Lady Bird

If I were to throw around words like “indie”, “coming of age” and “Greta Gerwig”, you’d probably tell me to stop calling, how did you get this number. But this coming-of-age indie from writer-director Greta Gerwig is the best beetle-themed movie since Herbie Goes Bananas.

Quirky comedy-dramas about self-absorbed people are a tricky proposition, usually resulting in the kind of teeth-grinding that makes you want to send your dentist bill to everyone involved in making Frances Ha. But in her first solo outing as director, Gerwig nails that impossible tone with a film that’s acerbic and sweet at the same time, like eating a handful of fizzy worms and stopping just as you start to feel sick. The movie ends just as that sensation starts to set in, demonstrating the impeccable timing on display throughout the film, and feeling earned because the characters are so likeable and rounded.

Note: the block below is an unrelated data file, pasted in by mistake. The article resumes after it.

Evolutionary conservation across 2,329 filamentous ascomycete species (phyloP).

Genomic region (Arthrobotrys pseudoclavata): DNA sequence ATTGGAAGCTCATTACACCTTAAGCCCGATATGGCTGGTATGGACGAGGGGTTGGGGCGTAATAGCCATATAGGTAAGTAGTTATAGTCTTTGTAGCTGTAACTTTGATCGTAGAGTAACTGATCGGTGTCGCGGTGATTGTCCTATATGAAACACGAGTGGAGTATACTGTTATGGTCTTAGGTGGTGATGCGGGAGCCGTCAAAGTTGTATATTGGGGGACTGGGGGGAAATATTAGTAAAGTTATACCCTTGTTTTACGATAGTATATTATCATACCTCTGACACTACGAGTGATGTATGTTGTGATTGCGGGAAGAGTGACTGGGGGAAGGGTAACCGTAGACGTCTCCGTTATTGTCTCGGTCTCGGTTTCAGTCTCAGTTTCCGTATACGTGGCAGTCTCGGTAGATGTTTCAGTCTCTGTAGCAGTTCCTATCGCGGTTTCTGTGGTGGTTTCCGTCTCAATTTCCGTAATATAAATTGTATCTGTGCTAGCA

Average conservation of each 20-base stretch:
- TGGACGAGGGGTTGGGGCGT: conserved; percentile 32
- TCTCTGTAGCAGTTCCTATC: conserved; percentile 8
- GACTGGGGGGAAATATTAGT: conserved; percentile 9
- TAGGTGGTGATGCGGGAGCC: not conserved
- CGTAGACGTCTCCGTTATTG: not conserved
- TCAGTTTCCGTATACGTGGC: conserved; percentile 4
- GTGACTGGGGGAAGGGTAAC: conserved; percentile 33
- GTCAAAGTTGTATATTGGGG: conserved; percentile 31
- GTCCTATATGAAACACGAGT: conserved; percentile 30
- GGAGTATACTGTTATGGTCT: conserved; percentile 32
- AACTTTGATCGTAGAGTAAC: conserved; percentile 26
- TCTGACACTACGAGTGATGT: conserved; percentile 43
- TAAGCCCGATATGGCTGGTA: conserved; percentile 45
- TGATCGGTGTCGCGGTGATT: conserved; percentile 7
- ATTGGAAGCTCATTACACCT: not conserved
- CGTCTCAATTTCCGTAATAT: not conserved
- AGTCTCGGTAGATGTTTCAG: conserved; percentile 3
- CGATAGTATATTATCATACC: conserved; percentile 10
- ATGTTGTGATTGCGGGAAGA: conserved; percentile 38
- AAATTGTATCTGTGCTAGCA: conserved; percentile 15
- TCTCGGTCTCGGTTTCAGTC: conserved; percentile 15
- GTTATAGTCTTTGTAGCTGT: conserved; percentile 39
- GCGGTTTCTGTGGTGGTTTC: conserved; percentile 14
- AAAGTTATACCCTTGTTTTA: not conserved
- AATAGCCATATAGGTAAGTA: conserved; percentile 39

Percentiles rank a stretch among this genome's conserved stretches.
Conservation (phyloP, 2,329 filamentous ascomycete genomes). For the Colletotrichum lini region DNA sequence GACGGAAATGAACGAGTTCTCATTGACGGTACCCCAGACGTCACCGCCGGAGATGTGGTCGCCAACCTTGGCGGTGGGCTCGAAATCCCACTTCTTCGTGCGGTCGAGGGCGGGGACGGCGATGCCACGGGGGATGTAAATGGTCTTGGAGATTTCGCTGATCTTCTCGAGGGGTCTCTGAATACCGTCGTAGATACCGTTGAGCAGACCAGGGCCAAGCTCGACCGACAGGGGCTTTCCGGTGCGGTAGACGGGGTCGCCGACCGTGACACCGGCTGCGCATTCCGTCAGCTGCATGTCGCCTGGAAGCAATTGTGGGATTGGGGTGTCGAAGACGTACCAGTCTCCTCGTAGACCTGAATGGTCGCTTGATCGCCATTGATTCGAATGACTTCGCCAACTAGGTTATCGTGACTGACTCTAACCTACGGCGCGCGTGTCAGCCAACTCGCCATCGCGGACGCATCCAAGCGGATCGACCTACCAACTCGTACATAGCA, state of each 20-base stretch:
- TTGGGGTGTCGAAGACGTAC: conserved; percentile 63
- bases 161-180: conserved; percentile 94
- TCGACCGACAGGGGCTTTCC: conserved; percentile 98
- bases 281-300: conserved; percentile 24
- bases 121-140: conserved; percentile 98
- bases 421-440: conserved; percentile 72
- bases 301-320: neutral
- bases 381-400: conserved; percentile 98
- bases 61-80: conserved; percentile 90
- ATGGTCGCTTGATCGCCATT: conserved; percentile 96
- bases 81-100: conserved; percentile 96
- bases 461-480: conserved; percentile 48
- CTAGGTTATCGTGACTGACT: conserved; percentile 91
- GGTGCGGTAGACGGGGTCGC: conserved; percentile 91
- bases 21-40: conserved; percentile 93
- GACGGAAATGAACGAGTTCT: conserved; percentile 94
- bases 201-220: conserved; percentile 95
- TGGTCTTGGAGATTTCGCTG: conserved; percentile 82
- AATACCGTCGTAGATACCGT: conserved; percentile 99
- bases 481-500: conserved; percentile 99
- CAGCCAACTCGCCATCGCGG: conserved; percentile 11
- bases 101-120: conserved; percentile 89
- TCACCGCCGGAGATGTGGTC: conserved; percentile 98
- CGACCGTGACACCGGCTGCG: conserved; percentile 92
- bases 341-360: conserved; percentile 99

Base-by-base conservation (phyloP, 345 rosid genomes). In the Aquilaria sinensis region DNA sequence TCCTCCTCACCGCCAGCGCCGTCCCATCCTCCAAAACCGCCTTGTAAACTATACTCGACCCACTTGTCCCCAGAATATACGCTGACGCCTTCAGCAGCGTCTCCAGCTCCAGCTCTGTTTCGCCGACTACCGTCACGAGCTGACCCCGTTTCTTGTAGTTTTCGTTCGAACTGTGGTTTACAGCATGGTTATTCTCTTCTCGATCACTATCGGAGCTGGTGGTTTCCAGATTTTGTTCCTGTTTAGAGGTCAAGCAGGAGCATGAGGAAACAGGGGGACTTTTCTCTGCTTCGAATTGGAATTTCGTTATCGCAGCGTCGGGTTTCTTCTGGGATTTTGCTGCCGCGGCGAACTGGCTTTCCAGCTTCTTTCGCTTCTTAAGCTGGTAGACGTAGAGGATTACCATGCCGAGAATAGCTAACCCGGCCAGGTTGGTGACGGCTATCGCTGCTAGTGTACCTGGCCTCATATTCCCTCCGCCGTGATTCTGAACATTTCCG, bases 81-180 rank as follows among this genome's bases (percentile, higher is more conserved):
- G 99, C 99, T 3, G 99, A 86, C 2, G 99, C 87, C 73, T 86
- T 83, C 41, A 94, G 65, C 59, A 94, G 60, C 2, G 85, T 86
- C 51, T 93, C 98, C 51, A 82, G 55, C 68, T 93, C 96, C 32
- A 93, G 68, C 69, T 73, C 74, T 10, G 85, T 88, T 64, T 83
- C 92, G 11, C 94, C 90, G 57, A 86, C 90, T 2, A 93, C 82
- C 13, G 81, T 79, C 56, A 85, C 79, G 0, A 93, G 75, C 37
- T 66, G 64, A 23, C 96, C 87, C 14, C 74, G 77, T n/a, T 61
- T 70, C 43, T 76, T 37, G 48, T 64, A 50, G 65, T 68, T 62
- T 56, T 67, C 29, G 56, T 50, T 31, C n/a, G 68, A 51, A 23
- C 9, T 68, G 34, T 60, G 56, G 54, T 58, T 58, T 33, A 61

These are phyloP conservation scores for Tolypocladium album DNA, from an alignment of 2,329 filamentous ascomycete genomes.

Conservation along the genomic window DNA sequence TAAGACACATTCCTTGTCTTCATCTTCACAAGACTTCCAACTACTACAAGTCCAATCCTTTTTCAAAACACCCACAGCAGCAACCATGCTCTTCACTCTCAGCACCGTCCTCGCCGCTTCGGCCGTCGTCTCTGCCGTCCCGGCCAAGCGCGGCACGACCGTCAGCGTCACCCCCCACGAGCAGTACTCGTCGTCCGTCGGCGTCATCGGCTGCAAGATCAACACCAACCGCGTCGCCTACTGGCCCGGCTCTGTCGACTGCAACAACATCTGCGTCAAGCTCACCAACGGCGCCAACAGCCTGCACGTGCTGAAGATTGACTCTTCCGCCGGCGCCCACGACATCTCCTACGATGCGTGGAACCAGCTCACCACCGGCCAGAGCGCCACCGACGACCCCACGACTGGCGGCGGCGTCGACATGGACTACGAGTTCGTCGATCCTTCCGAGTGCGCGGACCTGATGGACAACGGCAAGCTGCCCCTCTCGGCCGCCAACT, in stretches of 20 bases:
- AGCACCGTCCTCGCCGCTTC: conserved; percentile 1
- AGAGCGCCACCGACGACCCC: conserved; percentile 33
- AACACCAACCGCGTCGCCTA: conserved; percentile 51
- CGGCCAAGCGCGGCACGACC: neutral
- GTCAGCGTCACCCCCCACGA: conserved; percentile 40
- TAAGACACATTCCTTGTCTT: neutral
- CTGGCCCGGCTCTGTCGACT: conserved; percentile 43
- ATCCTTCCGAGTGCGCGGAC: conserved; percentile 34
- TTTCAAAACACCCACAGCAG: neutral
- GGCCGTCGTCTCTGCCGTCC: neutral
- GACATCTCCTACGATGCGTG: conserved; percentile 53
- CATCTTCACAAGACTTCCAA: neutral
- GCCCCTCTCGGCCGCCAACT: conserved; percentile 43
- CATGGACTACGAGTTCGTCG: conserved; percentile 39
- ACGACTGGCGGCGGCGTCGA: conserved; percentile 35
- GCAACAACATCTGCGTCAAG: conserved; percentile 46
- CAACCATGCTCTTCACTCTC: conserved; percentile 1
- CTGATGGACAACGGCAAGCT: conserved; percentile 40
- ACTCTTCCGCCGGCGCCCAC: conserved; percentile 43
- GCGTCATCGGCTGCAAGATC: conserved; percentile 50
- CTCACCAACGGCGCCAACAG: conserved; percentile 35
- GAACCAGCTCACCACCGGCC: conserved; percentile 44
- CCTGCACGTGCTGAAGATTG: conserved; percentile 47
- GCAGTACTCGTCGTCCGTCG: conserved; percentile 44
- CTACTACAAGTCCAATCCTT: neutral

Saoirse Ronan plays the eponymous 17-year-old with the kind of effortless charm she showed in Brooklyn, another warm coming-of-age picture about home and family. Laurie Metcalf is perfectly cast as her mother, providing a strong family resemblance, with Bugwriter Tracy Letts supplying a nice insect connection as her father. Lucas Hedges, Beanie Feldstein and Call Me By Your Name‘s Timothée Chalamet round out the cast of hilariously funny and brilliantly observed characters.

Gerwig draws from her own childhood, a bit of John Hughes and a little Rushmore, but with a welcome female perspective that’s seldom spotted. The result is like an indie Mean Girls, particularly in the affably rebellious scenes at Lady Bird’s Catholic high school, including student theatre sequences that put the A in aphid. This is smart, funny cinema with a particularly nice line in withering expressions. Believe the buzz around Lady Bird, because this bug is infectious.


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